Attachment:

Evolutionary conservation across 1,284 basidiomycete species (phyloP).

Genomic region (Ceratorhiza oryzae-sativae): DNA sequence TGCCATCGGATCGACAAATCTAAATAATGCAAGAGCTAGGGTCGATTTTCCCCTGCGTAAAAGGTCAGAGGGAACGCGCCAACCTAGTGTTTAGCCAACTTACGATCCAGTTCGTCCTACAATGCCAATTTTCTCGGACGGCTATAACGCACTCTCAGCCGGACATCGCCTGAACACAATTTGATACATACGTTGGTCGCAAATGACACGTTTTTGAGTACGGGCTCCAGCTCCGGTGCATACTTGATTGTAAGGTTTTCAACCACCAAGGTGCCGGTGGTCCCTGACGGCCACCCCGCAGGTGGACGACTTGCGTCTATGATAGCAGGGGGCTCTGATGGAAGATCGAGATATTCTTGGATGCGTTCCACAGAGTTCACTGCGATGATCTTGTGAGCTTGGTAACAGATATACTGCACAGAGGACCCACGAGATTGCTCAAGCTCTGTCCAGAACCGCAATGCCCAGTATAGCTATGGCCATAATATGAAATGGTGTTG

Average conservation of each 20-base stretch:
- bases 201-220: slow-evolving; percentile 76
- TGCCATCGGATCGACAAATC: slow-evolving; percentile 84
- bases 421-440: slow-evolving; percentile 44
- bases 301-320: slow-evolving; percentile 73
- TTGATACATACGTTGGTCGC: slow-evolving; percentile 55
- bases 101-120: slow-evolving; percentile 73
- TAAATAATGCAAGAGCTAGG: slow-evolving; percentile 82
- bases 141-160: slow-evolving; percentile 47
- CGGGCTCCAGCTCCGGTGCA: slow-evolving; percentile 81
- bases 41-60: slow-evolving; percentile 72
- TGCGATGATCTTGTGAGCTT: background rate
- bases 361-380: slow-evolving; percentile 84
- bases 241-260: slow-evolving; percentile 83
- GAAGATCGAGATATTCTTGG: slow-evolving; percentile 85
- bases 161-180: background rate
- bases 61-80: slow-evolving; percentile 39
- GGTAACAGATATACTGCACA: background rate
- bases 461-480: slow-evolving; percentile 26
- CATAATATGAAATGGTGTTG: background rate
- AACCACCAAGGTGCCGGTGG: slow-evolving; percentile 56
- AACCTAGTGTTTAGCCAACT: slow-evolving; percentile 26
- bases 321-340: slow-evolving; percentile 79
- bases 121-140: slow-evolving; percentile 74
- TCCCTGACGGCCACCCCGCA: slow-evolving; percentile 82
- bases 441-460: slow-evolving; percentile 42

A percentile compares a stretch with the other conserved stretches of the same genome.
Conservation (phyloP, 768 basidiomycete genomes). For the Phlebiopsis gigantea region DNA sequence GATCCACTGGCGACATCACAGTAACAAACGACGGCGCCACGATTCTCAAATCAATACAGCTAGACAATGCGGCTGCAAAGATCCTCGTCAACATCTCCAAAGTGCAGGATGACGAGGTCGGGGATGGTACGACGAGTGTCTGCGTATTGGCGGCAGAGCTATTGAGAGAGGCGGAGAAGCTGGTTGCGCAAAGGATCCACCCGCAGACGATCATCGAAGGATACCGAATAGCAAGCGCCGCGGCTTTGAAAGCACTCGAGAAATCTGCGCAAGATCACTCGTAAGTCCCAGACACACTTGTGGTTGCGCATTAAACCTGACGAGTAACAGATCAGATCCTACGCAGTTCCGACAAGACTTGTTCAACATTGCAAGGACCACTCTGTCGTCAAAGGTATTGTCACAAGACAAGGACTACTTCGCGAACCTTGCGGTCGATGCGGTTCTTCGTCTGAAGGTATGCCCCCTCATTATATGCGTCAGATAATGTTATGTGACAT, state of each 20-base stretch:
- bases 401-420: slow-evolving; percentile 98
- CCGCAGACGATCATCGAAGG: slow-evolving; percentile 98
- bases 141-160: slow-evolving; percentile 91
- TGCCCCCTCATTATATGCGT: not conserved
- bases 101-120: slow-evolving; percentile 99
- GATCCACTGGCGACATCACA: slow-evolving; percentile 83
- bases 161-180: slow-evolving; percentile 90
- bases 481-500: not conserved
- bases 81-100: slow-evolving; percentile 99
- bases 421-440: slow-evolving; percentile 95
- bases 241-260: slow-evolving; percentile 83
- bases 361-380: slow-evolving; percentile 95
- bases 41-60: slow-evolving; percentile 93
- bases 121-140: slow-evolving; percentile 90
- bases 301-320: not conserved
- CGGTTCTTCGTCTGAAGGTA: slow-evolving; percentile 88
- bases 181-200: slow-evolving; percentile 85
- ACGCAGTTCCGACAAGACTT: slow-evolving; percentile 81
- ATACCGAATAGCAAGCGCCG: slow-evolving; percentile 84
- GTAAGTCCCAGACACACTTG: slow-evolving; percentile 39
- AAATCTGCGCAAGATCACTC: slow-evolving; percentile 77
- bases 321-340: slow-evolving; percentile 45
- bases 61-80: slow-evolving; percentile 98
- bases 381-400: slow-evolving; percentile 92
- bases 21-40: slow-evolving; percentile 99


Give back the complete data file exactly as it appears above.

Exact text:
Evolutionary conservation across 1,284 basidiomycete species (phyloP).

Genomic region (Ceratorhiza oryzae-sativae): DNA sequence TGCCATCGGATCGACAAATCTAAATAATGCAAGAGCTAGGGTCGATTTTCCCCTGCGTAAAAGGTCAGAGGGAACGCGCCAACCTAGTGTTTAGCCAACTTACGATCCAGTTCGTCCTACAATGCCAATTTTCTCGGACGGCTATAACGCACTCTCAGCCGGACATCGCCTGAACACAATTTGATACATACGTTGGTCGCAAATGACACGTTTTTGAGTACGGGCTCCAGCTCCGGTGCATACTTGATTGTAAGGTTTTCAACCACCAAGGTGCCGGTGGTCCCTGACGGCCACCCCGCAGGTGGACGACTTGCGTCTATGATAGCAGGGGGCTCTGATGGAAGATCGAGATATTCTTGGATGCGTTCCACAGAGTTCACTGCGATGATCTTGTGAGCTTGGTAACAGATATACTGCACAGAGGACCCACGAGATTGCTCAAGCTCTGTCCAGAACCGCAATGCCCAGTATAGCTATGGCCATAATATGAAATGGTGTTG

Average conservation of each 20-base stretch:
- bases 201-220: slow-evolving; percentile 76
- TGCCATCGGATCGACAAATC: slow-evolving; percentile 84
- bases 421-440: slow-evolving; percentile 44
- bases 301-320: slow-evolving; percentile 73
- TTGATACATACGTTGGTCGC: slow-evolving; percentile 55
- bases 101-120: slow-evolving; percentile 73
- TAAATAATGCAAGAGCTAGG: slow-evolving; percentile 82
- bases 141-160: slow-evolving; percentile 47
- CGGGCTCCAGCTCCGGTGCA: slow-evolving; percentile 81
- bases 41-60: slow-evolving; percentile 72
- TGCGATGATCTTGTGAGCTT: background rate
- bases 361-380: slow-evolving; percentile 84
- bases 241-260: slow-evolving; percentile 83
- GAAGATCGAGATATTCTTGG: slow-evolving; percentile 85
- bases 161-180: background rate
- bases 61-80: slow-evolving; percentile 39
- GGTAACAGATATACTGCACA: background rate
- bases 461-480: slow-evolving; percentile 26
- CATAATATGAAATGGTGTTG: background rate
- AACCACCAAGGTGCCGGTGG: slow-evolving; percentile 56
- AACCTAGTGTTTAGCCAACT: slow-evolving; percentile 26
- bases 321-340: slow-evolving; percentile 79
- bases 121-140: slow-evolving; percentile 74
- TCCCTGACGGCCACCCCGCA: slow-evolving; percentile 82
- bases 441-460: slow-evolving; percentile 42

A percentile compares a stretch with the other conserved stretches of the same genome.
Conservation (phyloP, 768 basidiomycete genomes). For the Phlebiopsis gigantea region DNA sequence GATCCACTGGCGACATCACAGTAACAAACGACGGCGCCACGATTCTCAAATCAATACAGCTAGACAATGCGGCTGCAAAGATCCTCGTCAACATCTCCAAAGTGCAGGATGACGAGGTCGGGGATGGTACGACGAGTGTCTGCGTATTGGCGGCAGAGCTATTGAGAGAGGCGGAGAAGCTGGTTGCGCAAAGGATCCACCCGCAGACGATCATCGAAGGATACCGAATAGCAAGCGCCGCGGCTTTGAAAGCACTCGAGAAATCTGCGCAAGATCACTCGTAAGTCCCAGACACACTTGTGGTTGCGCATTAAACCTGACGAGTAACAGATCAGATCCTACGCAGTTCCGACAAGACTTGTTCAACATTGCAAGGACCACTCTGTCGTCAAAGGTATTGTCACAAGACAAGGACTACTTCGCGAACCTTGCGGTCGATGCGGTTCTTCGTCTGAAGGTATGCCCCCTCATTATATGCGTCAGATAATGTTATGTGACAT, state of each 20-base stretch:
- bases 401-420: slow-evolving; percentile 98
- CCGCAGACGATCATCGAAGG: slow-evolving; percentile 98
- bases 141-160: slow-evolving; percentile 91
- TGCCCCCTCATTATATGCGT: not conserved
- bases 101-120: slow-evolving; percentile 99
- GATCCACTGGCGACATCACA: slow-evolving; percentile 83
- bases 161-180: slow-evolving; percentile 90
- bases 481-500: not conserved
- bases 81-100: slow-evolving; percentile 99
- bases 421-440: slow-evolving; percentile 95
- bases 241-260: slow-evolving; percentile 83
- bases 361-380: slow-evolving; percentile 95
- bases 41-60: slow-evolving; percentile 93
- bases 121-140: slow-evolving; percentile 90
- bases 301-320: not conserved
- CGGTTCTTCGTCTGAAGGTA: slow-evolving; percentile 88
- bases 181-200: slow-evolving; percentile 85
- ACGCAGTTCCGACAAGACTT: slow-evolving; percentile 81
- ATACCGAATAGCAAGCGCCG: slow-evolving; percentile 84
- GTAAGTCCCAGACACACTTG: slow-evolving; percentile 39
- AAATCTGCGCAAGATCACTC: slow-evolving; percentile 77
- bases 321-340: slow-evolving; percentile 45
- bases 61-80: slow-evolving; percentile 98
- bases 381-400: slow-evolving; percentile 92
- bases 21-40: slow-evolving; percentile 99